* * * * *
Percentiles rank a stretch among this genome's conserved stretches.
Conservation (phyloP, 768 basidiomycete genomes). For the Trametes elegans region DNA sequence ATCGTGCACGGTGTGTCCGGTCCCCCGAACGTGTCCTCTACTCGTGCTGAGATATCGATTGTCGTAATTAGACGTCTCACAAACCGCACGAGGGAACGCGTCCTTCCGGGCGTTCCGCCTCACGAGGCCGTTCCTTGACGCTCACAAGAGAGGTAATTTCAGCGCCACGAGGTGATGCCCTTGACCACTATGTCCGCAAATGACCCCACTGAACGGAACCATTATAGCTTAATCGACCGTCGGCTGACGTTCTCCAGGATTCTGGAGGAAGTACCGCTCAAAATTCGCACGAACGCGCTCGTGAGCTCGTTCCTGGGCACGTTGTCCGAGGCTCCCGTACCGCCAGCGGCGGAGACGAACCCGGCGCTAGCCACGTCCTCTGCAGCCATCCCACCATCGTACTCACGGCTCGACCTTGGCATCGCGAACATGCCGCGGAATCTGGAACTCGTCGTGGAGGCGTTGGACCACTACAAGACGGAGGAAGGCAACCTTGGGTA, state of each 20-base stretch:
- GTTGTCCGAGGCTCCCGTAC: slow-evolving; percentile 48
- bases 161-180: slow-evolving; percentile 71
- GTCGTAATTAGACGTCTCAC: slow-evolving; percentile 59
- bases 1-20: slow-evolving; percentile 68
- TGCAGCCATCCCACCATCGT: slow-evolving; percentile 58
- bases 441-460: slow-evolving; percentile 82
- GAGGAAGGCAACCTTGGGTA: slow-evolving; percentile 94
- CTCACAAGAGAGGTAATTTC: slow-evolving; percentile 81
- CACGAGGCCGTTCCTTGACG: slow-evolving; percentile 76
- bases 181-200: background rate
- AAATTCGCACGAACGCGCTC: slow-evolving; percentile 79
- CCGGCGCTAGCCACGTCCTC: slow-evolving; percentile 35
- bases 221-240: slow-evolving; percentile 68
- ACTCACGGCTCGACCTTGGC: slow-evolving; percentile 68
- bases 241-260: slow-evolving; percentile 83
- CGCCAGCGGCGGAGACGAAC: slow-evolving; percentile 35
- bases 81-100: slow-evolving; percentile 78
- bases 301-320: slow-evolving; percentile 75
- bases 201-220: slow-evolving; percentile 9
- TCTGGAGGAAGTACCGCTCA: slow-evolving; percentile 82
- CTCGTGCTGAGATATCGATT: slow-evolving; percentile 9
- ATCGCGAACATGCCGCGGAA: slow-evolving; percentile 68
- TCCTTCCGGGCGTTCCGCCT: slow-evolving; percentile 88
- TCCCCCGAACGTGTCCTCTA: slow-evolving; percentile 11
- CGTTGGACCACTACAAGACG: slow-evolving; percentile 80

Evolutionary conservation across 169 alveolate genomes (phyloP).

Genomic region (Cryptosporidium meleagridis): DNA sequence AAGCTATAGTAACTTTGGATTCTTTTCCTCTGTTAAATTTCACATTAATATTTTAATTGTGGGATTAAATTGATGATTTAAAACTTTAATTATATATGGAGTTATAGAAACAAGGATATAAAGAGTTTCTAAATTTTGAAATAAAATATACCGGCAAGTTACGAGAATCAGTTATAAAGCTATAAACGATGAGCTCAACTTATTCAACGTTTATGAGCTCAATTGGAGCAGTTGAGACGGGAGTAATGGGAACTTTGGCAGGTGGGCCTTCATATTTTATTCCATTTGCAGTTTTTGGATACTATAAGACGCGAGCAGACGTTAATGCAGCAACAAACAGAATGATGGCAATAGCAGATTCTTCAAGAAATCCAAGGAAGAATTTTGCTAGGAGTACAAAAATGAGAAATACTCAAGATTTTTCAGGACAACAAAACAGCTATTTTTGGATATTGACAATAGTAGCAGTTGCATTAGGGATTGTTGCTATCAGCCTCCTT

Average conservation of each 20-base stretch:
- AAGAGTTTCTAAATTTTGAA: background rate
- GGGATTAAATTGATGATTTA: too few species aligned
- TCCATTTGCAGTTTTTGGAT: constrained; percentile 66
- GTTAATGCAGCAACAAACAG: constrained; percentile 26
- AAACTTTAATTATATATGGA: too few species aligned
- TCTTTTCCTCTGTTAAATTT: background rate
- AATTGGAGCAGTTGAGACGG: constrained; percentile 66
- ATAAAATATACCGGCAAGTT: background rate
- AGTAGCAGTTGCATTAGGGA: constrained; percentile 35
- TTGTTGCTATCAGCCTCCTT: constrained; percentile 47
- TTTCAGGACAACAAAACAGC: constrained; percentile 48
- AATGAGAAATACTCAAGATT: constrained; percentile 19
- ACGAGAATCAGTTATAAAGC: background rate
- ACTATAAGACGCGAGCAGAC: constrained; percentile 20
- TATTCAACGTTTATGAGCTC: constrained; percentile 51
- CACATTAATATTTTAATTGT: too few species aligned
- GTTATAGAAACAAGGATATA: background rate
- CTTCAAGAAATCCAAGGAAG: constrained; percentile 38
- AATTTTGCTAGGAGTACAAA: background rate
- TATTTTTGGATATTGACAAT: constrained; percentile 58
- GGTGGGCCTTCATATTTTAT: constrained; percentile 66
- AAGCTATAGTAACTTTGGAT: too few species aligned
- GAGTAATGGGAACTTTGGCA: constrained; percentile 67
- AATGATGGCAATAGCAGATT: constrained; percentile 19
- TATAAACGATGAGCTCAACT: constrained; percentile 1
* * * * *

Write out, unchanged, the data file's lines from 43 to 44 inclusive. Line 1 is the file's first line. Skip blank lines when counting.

- ACGAGAATCAGTTATAAAGC: background rate
- ACTATAAGACGCGAGCAGAC: constrained; percentile 20